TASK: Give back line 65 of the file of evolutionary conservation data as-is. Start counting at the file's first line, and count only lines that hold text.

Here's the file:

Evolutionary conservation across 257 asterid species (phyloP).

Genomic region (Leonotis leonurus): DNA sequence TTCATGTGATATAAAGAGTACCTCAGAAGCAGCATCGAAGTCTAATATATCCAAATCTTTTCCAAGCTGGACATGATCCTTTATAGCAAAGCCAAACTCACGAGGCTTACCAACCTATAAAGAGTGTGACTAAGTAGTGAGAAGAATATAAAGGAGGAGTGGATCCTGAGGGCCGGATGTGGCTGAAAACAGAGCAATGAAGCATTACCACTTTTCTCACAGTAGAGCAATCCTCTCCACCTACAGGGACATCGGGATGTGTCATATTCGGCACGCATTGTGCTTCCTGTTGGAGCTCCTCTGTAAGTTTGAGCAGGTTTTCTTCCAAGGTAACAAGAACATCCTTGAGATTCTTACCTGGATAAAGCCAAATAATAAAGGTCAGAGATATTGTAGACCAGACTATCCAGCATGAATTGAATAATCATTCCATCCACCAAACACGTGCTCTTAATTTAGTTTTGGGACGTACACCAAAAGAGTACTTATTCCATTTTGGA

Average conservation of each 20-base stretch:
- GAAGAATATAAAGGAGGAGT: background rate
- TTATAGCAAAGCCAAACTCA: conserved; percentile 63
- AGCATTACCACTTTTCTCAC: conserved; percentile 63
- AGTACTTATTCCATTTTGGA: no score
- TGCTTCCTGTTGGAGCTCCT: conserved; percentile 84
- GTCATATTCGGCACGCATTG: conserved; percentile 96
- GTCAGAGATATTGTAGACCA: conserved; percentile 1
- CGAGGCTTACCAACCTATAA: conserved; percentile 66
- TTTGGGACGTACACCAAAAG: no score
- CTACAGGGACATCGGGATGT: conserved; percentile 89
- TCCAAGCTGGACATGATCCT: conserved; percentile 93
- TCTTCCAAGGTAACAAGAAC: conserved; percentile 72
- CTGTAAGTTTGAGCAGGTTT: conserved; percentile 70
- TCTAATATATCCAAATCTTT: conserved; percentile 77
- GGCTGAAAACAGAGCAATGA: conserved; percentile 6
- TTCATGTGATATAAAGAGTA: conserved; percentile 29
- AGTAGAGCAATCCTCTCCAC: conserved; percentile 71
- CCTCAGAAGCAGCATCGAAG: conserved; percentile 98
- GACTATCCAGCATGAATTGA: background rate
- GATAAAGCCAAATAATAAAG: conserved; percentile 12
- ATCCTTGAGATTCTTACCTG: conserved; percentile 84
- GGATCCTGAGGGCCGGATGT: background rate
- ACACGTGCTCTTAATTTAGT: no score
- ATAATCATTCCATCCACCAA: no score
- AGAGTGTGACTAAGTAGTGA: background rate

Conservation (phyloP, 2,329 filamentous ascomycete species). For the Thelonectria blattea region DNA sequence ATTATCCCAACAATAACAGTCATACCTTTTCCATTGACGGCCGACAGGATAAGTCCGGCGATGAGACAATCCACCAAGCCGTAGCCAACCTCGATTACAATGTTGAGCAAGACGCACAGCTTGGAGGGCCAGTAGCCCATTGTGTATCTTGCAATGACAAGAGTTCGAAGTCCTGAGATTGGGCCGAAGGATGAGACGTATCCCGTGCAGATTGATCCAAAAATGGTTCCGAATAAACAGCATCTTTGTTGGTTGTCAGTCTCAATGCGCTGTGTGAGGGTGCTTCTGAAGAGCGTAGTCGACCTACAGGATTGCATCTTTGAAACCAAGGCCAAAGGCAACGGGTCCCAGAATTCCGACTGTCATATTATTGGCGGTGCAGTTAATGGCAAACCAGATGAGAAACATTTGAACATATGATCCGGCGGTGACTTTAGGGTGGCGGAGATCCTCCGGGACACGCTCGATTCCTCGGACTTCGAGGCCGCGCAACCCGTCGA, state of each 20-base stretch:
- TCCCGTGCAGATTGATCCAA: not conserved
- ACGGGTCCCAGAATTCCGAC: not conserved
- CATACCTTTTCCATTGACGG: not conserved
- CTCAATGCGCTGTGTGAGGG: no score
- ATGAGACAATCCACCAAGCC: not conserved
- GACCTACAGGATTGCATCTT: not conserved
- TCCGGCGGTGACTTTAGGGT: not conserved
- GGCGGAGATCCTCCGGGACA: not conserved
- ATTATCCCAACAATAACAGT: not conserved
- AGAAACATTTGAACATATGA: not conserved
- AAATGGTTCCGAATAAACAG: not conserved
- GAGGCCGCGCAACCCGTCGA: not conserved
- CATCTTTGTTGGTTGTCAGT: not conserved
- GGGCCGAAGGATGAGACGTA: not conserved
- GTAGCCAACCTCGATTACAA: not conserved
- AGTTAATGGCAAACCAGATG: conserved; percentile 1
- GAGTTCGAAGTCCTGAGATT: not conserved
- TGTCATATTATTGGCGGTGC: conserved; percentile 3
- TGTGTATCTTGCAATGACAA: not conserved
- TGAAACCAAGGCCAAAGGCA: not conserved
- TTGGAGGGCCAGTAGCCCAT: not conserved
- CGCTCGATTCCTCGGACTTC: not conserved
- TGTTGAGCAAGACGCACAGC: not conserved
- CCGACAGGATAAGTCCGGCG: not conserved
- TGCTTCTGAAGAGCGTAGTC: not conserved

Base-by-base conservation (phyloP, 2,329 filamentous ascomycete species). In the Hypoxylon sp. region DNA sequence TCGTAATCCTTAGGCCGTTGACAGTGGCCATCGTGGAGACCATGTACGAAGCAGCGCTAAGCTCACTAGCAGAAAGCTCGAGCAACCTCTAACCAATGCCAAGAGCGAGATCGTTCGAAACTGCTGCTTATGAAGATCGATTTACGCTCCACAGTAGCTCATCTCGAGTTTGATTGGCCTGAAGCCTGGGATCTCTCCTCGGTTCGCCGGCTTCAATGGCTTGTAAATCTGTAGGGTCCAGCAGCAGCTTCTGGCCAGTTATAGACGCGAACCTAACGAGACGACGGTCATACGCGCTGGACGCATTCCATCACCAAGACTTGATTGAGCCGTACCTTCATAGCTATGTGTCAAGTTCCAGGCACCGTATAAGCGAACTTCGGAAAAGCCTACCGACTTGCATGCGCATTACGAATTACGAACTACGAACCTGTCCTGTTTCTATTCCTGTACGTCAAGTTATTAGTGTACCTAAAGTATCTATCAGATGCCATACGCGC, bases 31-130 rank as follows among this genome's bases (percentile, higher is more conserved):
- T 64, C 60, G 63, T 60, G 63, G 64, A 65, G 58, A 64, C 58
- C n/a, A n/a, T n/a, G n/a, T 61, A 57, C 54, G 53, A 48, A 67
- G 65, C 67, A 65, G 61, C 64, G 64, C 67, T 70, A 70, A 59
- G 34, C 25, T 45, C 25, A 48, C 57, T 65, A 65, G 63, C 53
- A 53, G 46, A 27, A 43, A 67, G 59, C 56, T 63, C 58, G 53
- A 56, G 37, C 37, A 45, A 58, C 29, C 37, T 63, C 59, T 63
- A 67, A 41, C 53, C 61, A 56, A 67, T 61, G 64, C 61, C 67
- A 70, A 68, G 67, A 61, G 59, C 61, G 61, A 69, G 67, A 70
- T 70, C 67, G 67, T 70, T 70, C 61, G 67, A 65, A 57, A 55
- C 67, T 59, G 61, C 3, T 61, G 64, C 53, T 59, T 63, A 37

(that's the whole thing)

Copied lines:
- C 67, T 59, G 61, C 3, T 61, G 64, C 53, T 59, T 63, A 37